Writing a female-centered, female-dominated society was actually much more difficult than I expected it to be, and really drove home how much even I, a hard-core feminist since early childhood, have imbibed and accepted the norms of a patriarchal, patrilineal, male-dominated society. My only comfort is that I’m not alone: other fantasy writers who’ve created gender-neutral or female-dominated worlds have reported similar difficulties.

And Now For Something Completely Different

Having just said that, for The Giaco & Luca Series, which I’ve just started releasing this month,

It’s release week for “The Shadowy Man”! Get it FREE here

is about a man and a boy. But not to worry! While it features mainly male protagonists, I use them to explore traditionally “feminine” emotional states, such as affection and, most prominently, fear.

The other thing that’s a bit different about the Giaco & Luca stories is that they’re based in a kind of fantasy version of Renaissance Florence. And they’re partly mysteries. I’m sure that Italian-based fantasy is out there, but these stories are definitely a break from the traditional British Isles/Central European setting of most English-language fantasy. Since I once, far too long ago, lived in Milan, mentally revisiting Italy and brushing up on my Italian skills has been a ton of fun.

I’m sure I could say tons more about my worlds, but I think that’s about enough for now, don’t you? Thanks for reading!

 About E.P. Clark

E.P. Clark starting writing fiction as soon as she deigned to learn to read, which was not particularly early–she spent a good deal of her childhood doing more important things, such as pretending to be a unicorn. Slightly later, she wanted to be a world-class equestrian. But, much to her surprise, the heavy finger of fate pointed her way and she ended up moving to Russia, which led, very circuitously, to her earning graduate degrees in Russian from Columbia University and UNC-Chapel Hill, and her current employment teaching Russian at Wake Forest University, along with some odd travel opportunities. The picture, for example, was taken in Finnish Lapland, shortly before she was almost trampled by stampeding reindeer. She continued writing fiction throughout all this, however, and has published multiple short stories and novels. She loves hearing from her readers and can be found at https://epclarkauthor.net/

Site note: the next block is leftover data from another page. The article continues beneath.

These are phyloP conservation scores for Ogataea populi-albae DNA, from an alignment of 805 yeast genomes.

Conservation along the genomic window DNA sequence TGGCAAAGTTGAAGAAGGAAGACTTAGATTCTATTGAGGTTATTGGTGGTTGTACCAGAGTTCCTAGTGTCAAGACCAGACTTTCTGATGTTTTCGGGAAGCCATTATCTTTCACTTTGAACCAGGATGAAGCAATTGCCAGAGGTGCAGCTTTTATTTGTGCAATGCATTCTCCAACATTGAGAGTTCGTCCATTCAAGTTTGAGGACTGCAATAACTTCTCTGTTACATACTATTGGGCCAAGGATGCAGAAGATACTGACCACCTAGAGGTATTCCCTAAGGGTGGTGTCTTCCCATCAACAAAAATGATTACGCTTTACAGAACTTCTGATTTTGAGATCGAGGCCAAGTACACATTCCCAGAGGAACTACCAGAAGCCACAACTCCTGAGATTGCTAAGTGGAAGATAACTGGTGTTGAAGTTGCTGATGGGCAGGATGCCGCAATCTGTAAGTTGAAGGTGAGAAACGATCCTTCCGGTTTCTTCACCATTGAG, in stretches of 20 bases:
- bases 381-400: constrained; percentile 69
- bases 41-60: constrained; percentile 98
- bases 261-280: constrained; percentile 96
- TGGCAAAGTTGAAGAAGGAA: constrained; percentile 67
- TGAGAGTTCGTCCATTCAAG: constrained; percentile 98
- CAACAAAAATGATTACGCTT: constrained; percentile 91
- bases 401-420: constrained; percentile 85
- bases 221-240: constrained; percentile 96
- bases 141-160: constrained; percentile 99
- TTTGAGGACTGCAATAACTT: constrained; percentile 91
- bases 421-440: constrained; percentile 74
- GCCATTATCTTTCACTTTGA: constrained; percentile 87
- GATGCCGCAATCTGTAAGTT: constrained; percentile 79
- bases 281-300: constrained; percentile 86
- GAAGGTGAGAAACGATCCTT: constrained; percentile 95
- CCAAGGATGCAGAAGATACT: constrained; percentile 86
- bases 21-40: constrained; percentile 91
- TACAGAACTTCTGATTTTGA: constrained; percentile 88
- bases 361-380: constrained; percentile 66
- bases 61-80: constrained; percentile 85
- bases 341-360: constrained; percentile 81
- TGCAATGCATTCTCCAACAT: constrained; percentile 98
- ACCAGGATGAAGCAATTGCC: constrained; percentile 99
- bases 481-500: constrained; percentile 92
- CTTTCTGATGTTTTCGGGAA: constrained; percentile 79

Meet E.P. Clark Online

OWSCyCon2019 Author Booth: https://owscycon.ourwriteside.com/forums/topic/e-p-clark/

Facebook: https://www.facebook.com/epclarkauthor/

Twitter: https://twitter.com/EPClarkauthor

Author Website: https://epclarkauthor.net/

Author Blog: https://epclarkauthor.net/

Get the Latest News by Joining E.P. Clark’s Newsletter


Learn More About the OWS CyCon 2019 Event

CyCon is the biggest online book event of the year, bringing together authors and readers from all over the world for an entire weekend of book-related fun. Between the organizers, and 230+ writers, you’ll be able to:

  • view live (and recorded discussions),
  • listen to samples of their stories,
  • vote in the various genre tournaments,
  • browse the author booths, and
  • discover some amazing books and writers.

We hope you enjoy this event as much as we enjoy bringing it to you. For more information, and links to all of the activities, visit us at: https://owscycon.ourwriteside.com/about-ows-cycon/

You never know, you may just find your next best read!

Published by Author Kayla Krantz

Proud author responsible for Dead by Morning and The Council, fascinated by the dark and macabre. Stephen King is her all time inspiration mixed in with a little bit of Eminem and some faint remnants of the works of Edgar Allen Poe. When she began writing, she started in horror but it somehow drifted into thriller. She loves the 1988 movie Heathers. She was born and raised in Michigan but traveled across the country to where she currently resides in Texas.

One thought on “OWSCyCon Fantasy Blog Tour: What Makes My World Unique by E.P. Clark